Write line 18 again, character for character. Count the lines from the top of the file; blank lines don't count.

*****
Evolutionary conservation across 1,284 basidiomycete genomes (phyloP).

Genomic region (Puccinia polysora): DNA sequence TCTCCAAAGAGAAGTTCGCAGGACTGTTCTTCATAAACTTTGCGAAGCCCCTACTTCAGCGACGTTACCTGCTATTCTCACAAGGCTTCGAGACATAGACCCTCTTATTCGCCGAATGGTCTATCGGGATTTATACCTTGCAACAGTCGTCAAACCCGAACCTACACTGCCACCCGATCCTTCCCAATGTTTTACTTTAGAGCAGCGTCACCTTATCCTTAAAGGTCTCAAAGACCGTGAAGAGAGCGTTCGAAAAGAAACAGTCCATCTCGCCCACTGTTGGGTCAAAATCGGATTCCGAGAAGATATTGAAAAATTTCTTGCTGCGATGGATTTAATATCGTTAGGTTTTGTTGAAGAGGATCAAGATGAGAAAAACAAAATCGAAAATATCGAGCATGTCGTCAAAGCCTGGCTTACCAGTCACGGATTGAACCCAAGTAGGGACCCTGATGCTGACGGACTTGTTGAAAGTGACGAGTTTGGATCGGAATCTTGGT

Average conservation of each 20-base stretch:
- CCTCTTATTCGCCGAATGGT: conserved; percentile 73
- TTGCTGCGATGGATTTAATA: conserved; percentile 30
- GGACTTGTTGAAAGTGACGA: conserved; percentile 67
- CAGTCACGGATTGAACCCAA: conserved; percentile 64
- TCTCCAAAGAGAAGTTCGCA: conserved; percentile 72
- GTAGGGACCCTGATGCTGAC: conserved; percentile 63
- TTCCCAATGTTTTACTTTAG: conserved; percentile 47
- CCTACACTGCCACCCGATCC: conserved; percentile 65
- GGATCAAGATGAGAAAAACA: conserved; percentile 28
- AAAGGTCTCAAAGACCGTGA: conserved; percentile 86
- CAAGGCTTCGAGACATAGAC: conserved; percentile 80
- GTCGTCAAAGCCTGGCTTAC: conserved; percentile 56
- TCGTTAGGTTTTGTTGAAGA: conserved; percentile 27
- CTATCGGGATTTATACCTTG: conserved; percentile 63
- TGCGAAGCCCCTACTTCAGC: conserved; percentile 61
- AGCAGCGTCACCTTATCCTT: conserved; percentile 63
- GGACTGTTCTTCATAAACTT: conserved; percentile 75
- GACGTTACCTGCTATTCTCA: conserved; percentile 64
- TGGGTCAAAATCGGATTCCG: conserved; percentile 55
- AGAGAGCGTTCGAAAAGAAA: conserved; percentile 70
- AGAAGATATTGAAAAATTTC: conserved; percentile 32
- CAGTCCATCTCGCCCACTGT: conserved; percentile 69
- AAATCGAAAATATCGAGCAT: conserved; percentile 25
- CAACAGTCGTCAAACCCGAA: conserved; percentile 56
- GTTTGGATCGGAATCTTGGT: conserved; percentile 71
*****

- TGCGAAGCCCCTACTTCAGC: conserved; percentile 61